Saturday, September 5, 2009

O.J. Simpson’s bid for release denied

LAS VEGAS | The Nevada Supreme Court denied O.J. Simpson’s request Friday to be let out of prison pending the appeal of his conviction in a gunpoint heist in a Las Vegas hotel room.

A three-judge panel that heard oral arguments on Aug. 3 concluded Simpson and convicted co-defendant Clarence “C.J.” Stewart didn’t meet what the court called the “heavy burden” required to be allowed to post bail.

Simpson and Stewart were convicted of kidnapping and robbing two sports memorabilia dealers in September 2007.

Eco-group topples Seattle radio towers

EVERETT, Wash. | Two radio station towers north of Seattle were toppled early Friday, a banner left nearby bearing the initials of the Earth Liberation Front.

An FBI spokesman said authorities haven’t found any evidence that other individuals or groups besides ELF were involved.

The towers were torn down because of health and environmental concerns, according to an e-mail from the North American ELF Press Office, which has represented the shadowy group in the past.

“We have to weigh our priorities, and the local ecosystem in Everett, along with the local residents, do not need additional sports news radio station towers that come at the expense of reduced property values and harmful radio waves,” ELF press office spokesman Jason Crawford said in the e-mail.

ELF is a loose collection of radical environmentalists that has claimed responsibility for dozens of attacks since the 1990s. The FBI has taken over as lead investigator in Friday’s incident.

The towers apparently were taken down with a track hoe, a piece of heavy construction equipment that was already on the site, FBI agent Marty Prewett said.

ELF’s Web site featured a picture of one of the towers lying on its site with the caption “Earth Liberation Front Topples Two Radio Station Towers in Snohomish County, WA,” followed by the words: “Details coming soon.”

Ex-soldier sentenced for Iraqi rape, deaths

PADUCAH, Ky. | A former soldier has received five consecutive life sentences for his role in the rape and murder of an Iraqi teenager and the slaying of three of her family members.

Barring a successful appeal or presidential pardon, Steven Dale Green, 24, of Midland, Texas, will not be eligible for release from prison.

U.S. District Judge Thomas Russell handed down the sentence Friday in federal court in western Kentucky.

A civilian jury convicted Green in May of conspiracy, rape and multiple counts of murder for the deaths of members of the al-Janabi family on March 12, 2006, at their rural home outside Mahmoudiya, about 20 miles south of Baghdad. The panel couldn’t reach a unanimous decision about whether Green should get a death sentence, automatically making Green’s sentence life in prison.

Charter boats accused of breaking laws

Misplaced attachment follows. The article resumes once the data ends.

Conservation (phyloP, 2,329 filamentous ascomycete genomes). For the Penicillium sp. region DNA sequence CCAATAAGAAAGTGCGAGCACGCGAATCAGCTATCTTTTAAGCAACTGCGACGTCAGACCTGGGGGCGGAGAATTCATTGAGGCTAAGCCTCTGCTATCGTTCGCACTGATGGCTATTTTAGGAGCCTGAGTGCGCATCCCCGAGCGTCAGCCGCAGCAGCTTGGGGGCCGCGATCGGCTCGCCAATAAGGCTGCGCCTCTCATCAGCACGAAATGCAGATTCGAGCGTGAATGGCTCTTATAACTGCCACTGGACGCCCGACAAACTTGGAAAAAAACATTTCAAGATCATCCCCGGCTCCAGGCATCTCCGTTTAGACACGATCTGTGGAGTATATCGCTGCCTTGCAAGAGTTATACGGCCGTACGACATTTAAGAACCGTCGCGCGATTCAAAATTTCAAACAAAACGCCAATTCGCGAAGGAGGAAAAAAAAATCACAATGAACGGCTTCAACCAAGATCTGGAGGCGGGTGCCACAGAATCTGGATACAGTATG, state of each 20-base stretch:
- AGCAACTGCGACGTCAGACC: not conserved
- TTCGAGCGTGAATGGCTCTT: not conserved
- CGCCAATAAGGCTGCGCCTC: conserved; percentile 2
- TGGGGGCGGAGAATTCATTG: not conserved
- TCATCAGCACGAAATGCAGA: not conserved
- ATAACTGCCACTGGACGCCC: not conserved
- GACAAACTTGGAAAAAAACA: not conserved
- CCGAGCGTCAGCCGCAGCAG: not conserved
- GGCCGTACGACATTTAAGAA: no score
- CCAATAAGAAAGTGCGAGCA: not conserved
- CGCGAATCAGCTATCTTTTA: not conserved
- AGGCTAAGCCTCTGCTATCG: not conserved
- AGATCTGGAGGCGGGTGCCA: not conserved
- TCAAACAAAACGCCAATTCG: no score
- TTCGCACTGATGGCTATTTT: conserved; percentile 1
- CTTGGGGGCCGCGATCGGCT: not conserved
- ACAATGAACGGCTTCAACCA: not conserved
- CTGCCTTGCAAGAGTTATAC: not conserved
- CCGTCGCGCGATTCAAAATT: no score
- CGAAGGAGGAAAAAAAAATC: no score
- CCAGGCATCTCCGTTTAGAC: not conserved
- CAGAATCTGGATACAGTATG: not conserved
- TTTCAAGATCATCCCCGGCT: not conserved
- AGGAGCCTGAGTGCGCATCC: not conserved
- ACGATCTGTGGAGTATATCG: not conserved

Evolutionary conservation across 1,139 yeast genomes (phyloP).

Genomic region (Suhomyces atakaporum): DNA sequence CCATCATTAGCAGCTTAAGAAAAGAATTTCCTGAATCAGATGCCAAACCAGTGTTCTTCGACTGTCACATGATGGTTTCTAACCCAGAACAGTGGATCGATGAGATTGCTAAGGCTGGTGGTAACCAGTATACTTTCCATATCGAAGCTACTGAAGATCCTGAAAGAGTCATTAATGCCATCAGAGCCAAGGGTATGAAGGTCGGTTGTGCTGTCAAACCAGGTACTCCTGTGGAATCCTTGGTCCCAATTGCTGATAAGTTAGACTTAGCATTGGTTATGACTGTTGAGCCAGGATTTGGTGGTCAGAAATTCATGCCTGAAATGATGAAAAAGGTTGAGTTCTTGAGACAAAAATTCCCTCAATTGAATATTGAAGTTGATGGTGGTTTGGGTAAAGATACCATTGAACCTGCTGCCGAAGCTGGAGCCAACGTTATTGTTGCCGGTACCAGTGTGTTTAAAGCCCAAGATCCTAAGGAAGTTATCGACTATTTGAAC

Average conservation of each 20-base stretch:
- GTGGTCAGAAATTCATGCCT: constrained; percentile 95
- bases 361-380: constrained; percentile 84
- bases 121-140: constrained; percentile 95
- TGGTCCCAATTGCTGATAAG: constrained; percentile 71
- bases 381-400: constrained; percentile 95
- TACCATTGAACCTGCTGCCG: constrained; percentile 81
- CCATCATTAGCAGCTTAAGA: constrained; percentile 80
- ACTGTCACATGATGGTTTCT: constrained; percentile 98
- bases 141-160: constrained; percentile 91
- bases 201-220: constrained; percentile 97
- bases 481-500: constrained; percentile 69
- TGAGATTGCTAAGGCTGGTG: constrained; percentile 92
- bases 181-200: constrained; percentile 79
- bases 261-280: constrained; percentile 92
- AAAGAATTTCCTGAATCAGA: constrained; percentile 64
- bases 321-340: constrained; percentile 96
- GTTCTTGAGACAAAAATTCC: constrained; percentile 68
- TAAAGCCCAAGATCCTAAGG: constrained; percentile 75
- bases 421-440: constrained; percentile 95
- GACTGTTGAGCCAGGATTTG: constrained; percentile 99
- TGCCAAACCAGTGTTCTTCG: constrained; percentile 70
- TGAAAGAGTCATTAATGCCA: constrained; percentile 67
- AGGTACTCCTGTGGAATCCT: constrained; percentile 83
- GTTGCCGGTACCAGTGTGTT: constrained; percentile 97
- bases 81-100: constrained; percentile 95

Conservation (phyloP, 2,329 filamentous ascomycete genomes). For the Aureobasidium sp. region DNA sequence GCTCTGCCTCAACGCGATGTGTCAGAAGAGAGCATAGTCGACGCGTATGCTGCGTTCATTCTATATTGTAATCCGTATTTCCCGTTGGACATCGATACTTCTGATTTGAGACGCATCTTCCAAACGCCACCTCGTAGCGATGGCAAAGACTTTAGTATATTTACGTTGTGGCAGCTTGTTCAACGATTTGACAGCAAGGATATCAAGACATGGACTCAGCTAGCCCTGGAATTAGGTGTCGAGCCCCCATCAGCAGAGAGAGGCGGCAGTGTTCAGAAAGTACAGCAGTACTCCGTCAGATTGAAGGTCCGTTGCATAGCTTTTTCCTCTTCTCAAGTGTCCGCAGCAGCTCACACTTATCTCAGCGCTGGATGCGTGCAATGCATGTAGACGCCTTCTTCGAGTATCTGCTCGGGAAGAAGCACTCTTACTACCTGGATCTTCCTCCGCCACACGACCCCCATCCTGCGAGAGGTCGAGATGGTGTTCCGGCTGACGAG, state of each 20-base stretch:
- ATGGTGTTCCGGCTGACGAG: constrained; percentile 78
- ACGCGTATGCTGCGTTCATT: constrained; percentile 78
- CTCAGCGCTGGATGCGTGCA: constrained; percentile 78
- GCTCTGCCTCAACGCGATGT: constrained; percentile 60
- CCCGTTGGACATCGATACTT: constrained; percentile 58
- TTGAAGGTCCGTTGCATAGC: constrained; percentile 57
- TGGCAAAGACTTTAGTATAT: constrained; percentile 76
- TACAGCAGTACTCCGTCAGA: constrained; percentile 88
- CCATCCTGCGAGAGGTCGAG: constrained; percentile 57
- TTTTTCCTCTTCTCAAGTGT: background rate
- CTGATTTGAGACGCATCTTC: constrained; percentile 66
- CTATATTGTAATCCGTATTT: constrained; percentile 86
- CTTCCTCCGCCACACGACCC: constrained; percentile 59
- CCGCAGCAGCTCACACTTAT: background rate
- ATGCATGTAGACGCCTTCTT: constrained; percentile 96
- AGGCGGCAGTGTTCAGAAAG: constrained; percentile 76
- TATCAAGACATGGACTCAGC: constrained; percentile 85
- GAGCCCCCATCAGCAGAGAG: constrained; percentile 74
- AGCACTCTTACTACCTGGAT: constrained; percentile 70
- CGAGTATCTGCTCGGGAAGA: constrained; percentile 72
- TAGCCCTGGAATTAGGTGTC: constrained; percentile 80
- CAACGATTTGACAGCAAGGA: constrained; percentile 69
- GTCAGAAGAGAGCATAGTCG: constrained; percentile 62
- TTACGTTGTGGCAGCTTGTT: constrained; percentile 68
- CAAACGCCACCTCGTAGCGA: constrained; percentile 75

NEW ORLEANS | Federal agents have cited 15 charter boat companies that take anglers out into the Gulf of Mexico for a variety of violations, such as working without permits, fishing out of season and catching undersized fish.

The National Oceanic and Atmospheric Administration on Friday said it sent uncover agents on chartered trips across the Gulf and documented multiple violations.

Agency officials said charter boat companies were found operating in violation of state, Coast Guard and fishery laws.

Hal Robbins, a special agent in charge of the NOAA division in St. Petersburg, Fla., said the crackdown protects “law-abiding charter operations from unfair competition.”

Space junk misses space station

CAPE CANAVERAL, Fla. | A big piece of space junk safely sped by the International Space Station and Space Shuttle Discovery, missing by less than a mile.

The astronauts were still asleep Friday when the old rocket part, measuring 15 feet around, passed by. NASA had been monitoring the situation and decided that it was unlikely to be a problem, so controllers did not move the station-shuttle complex.

Astronauts went ahead with a spacewalk on Thursday night to install a new fully-loaded tank of space station coolant.

The near-miss occured at 11:07 a.m. NASA officials said the closest it came to the astronauts was about 4,200 feet, or the length of 14 football fields.

Homeless man dies in second train hit

HUNTSVILLE, Ala. | A homeless man who survived being struck by a train two years ago has died after being hit by another train as he sat on the tracks.

Phillip Holman, 46, was hit by a train in Huntsville in 2007 while intoxicated on brandy. His right arm was ripped off and his left leg was badly broken.

Doctors at Huntsville Hospital reattached his arm and straightened his leg. He recuperated at the Downtown Rescue Mission in Huntsville. In an interview during his recovery, he said he wanted to stop drinking and repair his relationship with his family in nearby Madison, “who I have let down more times than I can count.”

Huntsville police said Mr. Holman was sitting on the tracks Wednesday when he was struck and killed by a Norfolk Southern train.

From wire dispatches and staff reports

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